Indonesia’s female farmers treated unfairly

This file photo shows an Indonesian farmer harvesting her chillies in Karo, North Sumatra. (AFP Photo)

Indonesia’s Agrarian and Spatial Planning Ministry and the National Land Agency (BPN) have an ambitious target of distributing 60 million land certificates for land ownership by 2025. 11 million land certificates are expected to be distributed in 2019, under its Agrarian Reform program. The program’s intended purpose is to restructure ownerships, tenures and uses of agrarian resources, especially lands. 

President Joko ‘Jokowi’ Widodo – as part of his efforts to empower the rural poor – promised to redistribute 4.5 million hectares of land and give certificates for asset legalisation to another 4.5 million hectares. The government targeted nine million hectares of land throughout the archipelago to be managed under the reform programs.

Among the specific targets set by the United Nations (UN) Sustainable Development Goals (SDGs) for equal rights to ownership and control over land, was the importance of women’s rights to land and property. At the World Economic Forum (WEF) Annual Meeting 2017, Monique Villa, CEO of Thomson Reuters Foundation, said that women own less than 20 percent of the world’s land, yet more than 400 million of them farm and produce the majority of the world’s food supply.

In Indonesia, women’s land rights defenders, the Consortium of Agrarian Reform (KPA), is encouraging rural women to empower themselves when it comes to their rights in rural areas. This is to ensure gender-just agrarian reforms and secure land rights for all. Dewi Kartika, KPA’s secretary-general, said that the 1960 agrarian law recognises the need for gender equality, but without enforcement, most certificates are usually given to men. The KPA is working with farmer unions like the Pasundan Peasant Union (SPP) to ensure certificates are justly distributed to both, men and women.

Women’s rights

A discussion was organised in July 2019 by the KPA and ILC Asia, a coalition of organisations committed to monitor national governments' adherence to the UN’s SDGs, to engage and empower rural women to voice their concern over the distribution of land certificates.

Indonesia’s agriculture sector accounts for 14 percent of the country’s gross domestic product (GDP) and is the second biggest source of employment. Around 40 percent of family smallholder farmers are women, amounting to 7.4 million according to the latest available data. These women contribute to all stages of production. Yet, female farmers continue to struggle as they lack access to land, credit and other services. "To date, the fate of women in rural areas remains far beneath the standard,” said Wati, a farmer from Banjaranyar, Indonesia, who is also a women’s rights advocate. She adds that many women still hold strongly to existing norms and customs, such as land inheritance. 

Source: Rights and Resources Initiative

Women are barred by custom from inheriting family land. “Customary laws that impede women to reclaim their land make it all the more challenging. There is an absence of women’s rights to own their land,” said Damaria Pakpahan of Protection International Indonesia, a human rights organisation. She said that striving for gender equality is an uphill battle, especially in communities where patriarchy is deeply embedded.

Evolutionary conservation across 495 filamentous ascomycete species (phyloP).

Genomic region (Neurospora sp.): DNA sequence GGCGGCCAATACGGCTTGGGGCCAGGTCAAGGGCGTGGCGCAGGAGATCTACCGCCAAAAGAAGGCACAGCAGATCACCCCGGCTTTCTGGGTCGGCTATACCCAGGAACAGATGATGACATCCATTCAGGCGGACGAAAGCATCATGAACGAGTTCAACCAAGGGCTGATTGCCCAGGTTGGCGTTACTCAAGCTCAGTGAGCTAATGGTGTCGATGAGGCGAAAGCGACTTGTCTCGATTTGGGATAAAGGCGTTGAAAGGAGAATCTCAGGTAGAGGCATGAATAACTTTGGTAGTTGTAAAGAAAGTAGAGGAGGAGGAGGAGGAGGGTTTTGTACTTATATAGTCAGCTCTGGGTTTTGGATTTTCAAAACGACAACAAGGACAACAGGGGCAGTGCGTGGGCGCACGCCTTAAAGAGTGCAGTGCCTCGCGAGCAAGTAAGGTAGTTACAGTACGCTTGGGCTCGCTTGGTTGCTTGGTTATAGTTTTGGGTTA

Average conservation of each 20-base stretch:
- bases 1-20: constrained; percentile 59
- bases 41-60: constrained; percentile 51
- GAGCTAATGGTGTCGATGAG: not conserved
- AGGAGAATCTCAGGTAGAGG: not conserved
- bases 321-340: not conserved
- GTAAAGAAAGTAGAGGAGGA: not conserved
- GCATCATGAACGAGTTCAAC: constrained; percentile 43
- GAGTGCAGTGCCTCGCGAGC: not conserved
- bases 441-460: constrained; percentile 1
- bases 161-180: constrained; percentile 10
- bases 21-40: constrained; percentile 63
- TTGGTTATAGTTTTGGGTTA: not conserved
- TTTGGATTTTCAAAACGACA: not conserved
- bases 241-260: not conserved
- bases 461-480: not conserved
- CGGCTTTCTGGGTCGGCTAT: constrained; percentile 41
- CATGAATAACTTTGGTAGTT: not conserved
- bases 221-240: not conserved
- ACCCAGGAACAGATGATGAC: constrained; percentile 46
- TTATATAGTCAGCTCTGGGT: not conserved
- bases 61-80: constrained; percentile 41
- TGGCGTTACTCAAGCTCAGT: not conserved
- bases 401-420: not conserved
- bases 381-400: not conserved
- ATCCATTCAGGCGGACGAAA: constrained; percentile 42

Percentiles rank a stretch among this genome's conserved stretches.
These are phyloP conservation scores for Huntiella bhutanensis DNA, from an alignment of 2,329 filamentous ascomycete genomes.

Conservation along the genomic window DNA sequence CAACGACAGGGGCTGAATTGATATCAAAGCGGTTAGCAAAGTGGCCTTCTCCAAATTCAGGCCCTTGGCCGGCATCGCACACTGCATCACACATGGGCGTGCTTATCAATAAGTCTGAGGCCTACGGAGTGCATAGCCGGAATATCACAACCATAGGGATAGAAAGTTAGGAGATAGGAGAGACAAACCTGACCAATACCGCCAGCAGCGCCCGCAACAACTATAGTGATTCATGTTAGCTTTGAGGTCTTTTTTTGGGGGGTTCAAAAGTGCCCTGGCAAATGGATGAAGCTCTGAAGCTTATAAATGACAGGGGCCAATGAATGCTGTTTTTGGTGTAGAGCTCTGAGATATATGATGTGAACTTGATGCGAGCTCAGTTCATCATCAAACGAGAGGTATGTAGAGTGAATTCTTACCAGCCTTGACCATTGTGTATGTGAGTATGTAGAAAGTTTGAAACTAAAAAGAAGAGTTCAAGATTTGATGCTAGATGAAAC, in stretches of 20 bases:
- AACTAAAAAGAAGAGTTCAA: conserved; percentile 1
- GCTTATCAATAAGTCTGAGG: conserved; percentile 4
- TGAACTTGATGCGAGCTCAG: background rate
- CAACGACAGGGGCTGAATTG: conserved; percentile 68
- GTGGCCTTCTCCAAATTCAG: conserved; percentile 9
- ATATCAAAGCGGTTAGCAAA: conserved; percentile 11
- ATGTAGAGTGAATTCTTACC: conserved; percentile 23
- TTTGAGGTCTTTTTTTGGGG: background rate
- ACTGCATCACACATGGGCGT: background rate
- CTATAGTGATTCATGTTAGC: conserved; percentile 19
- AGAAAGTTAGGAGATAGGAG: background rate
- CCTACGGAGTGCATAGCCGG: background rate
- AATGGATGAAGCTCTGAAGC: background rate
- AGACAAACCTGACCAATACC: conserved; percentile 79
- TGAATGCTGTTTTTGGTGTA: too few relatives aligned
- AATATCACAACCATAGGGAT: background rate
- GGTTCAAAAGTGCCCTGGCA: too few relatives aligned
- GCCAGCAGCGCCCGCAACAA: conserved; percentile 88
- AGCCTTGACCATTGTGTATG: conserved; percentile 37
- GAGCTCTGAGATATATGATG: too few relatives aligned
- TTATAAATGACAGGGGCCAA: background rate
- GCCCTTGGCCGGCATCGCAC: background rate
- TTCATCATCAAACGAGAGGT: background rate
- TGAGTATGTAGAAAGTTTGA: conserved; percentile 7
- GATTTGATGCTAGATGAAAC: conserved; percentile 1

Agricultural organisation and gatherings are often dominated by men as women are usually sequestered to the kitchen, while men make the decisions that affect the village and their lives. Despite being a significant player in the agriculture sector, women lack access to leadership and decision-making.

Together with the KPA, SPP has routinely held meetings to discuss solutions and empower female farmers to speak up and build their capacity. SPP is a grassroots organisation working to advance women’s participation in agrarian reform. Yani Andre, an SPP council member said that “in times of struggle or when a threat from the authorities is imminent, it is the women who need to take the lead in defending their land.” 

For gender equality to happen, Dewi from KPA says that women should play a more active part in village gatherings and be given a decision-making role, including choosing what crops to plant and how to market the produce, emphasising that structural change can happen from the ground up if women can gain democratic participation. Damaria however, cautioned against quick fixes in gender equality as land ownership had been long built on patriarchy.

Economic catalyst 

Agrarian reform must return to the national agenda as a necessary action to redress inequality in rural societies. Women’s greater involvement in agricultural organisations will enable them to make informed decisions and take more responsibility in claiming land titles. Land and property rights are human rights, and in the hands of women, can act as a powerful economic catalyst.

For women, land ownership also marks the end of economic uncertainty with a potential to positively benefit the entire community by enhancing food security and improving the prospects of their children and future generations. 

When rural women are able to define their place and role in the agriculture sector, only then a gender-just agrarian reform can be achieved. 

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